"I have an Excel spreadsheet at home that I use for ordering; it has more than 100 different duck and goose callers on it," Reimer said. "If you type in `goose calling' on Google, you'll get pages and pages on the subject."

Bartz sells his products nationwide through catalogs and such retailers as Cabela's and Bass Pro Shops. He's had orders for his flags from hunters as far away as Russia and Argentina. Despite offers to move his manufacturing overseas, Bartz still has his products made in Minnesota.


Reimer said movement, whether of decoys or flags, is the current trend in luring geese. He said a new decoy, called a Wing Waver, is operated by pulling a string (thus avoiding future restrictions on motorized goose decoys). He said Greenhead Gear is making a new full-bodied goose decoy with a special stake that wobbles in the wind.

Realistic decoys and ground-hugging blinds also are hot. Greenhead is also making decoys with special flocking (tiny bits of fuzzy plastic) on the head that looks like real feathers and takes the glare off the plastic. The flocking material also can be purchased as a do-it-yourself kit. Goose blinds are getting lower to the ground and sophisticated with camouflage.

"You can get into a field and have absolutely no profile," he said.

Bartz has developed his own moving decoy. The Ya Butt Motion Device is a wind sock that replicates the rear end of a walking goose. "It gives the illusion of a bird walking around," he said. "I'm just now putting it on the market."

The idea is to make a goose think it's safe to land and feed in a field. "It's like owning a restaurant along I-94," Bartz said. "If you don't have a sign out by the freeway, nobody will stop, will they?"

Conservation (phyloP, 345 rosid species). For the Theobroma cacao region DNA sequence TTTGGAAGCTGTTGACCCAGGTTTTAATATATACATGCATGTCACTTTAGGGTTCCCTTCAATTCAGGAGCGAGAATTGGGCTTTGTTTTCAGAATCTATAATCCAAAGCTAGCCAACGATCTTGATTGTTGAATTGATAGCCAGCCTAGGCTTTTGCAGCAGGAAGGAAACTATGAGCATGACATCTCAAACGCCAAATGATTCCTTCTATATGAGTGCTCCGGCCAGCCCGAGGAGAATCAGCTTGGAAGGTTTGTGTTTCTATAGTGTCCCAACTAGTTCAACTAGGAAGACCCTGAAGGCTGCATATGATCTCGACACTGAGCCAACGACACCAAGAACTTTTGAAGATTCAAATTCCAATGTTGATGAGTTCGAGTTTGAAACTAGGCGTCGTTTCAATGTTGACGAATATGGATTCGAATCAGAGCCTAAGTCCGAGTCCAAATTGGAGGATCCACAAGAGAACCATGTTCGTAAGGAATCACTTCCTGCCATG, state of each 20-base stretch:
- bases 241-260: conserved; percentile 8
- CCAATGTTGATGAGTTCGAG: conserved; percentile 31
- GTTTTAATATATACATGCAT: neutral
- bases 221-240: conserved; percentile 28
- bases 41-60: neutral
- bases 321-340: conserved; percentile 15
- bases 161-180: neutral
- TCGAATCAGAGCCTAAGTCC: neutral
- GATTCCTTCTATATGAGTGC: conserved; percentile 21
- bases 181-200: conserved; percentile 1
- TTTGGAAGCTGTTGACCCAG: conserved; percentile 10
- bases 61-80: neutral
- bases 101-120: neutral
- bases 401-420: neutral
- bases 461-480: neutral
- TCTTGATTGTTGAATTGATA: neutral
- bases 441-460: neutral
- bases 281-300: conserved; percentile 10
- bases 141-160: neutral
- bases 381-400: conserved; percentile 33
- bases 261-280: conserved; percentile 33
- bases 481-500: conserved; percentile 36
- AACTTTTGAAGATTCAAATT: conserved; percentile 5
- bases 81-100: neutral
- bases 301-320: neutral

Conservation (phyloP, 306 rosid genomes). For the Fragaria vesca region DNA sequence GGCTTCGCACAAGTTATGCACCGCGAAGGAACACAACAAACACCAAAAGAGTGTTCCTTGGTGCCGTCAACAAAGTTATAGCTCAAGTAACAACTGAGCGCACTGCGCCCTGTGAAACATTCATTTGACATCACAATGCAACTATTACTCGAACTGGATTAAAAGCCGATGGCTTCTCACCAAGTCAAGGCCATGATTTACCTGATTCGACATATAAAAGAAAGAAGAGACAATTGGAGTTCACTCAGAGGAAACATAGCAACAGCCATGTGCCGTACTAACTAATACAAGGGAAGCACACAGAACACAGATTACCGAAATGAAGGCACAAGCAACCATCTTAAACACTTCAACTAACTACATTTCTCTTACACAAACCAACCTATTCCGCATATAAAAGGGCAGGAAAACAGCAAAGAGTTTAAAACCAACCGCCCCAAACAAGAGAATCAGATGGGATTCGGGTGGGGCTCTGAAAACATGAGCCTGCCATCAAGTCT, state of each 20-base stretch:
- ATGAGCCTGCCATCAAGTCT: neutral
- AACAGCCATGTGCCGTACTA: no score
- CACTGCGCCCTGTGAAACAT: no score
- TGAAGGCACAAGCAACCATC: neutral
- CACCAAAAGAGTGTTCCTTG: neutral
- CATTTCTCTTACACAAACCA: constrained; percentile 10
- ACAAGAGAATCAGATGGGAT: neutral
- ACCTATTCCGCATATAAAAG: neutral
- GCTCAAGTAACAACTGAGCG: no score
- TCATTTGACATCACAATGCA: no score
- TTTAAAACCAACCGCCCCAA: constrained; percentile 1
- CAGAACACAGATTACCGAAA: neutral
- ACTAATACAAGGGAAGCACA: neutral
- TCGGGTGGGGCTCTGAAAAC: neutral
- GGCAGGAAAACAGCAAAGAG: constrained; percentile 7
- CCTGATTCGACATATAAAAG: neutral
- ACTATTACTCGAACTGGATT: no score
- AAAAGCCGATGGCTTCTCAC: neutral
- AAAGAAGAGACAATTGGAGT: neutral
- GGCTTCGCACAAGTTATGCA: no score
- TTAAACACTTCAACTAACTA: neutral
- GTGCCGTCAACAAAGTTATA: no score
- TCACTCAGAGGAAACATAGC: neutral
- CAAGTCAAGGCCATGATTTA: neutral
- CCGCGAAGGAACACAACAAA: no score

More hunting pressure sometimes forces hunters to try creative approaches.

"We're basically training (the birds) anytime they are exposed to a concentrated hunting effort," he said. "That's when they get smarter. These birds do have memory."

Threinen said that while he advocates good calling, other factors make a bigger contribution to a successful goose hunt.

"I think goose calling in the field is about 10 percent of the hunt," he said.

"Your setup, your location, your concealment and your decoys are more important. I hunt about 130 days a year, from Canada to southern Illinois, and I can tell you geese are getting smarter. The realism factor of your set-up is important. It's what you do before you pick up the call that will get you geese."

Some novice callers try calling too much or too loudly, Threinen said. But some of the most successful hunters are those who don't call very well but work hard to scout for the right field and use good camouflage and realistic decoys.

Camouflage is a tricky thing, he added. Most hunters camo their blinds while looking from the side of the decoy. They never think about imagining what their blind looks like from above.

"If you get up high and look down on a field, you'll notice it's a lot darker looking," he said. "Try looking at your ground blind sometime from a silo and you'll see how it looks to geese."

The illusion of live geese_and no hunters_is the effect inventors like Bartz keep trying to perfect.

"I remember one of the first times I goose hunted, I was using some fold-up Johnson decoys," he said. "I was standing on a knoll with my decoys below, hoping the geese would circle over me.

"When they came up from the river and landed in my decoys," he said, "I thought to myself, `Well, I guess I should have been down there in my decoys.' I'll never forget that."


© 2004, St. Paul Pioneer Press (St. Paul, Minn.).

Visit the World Wide Web site of the Pioneer Press at

Distributed by Knight Ridder/Tribune Information Services.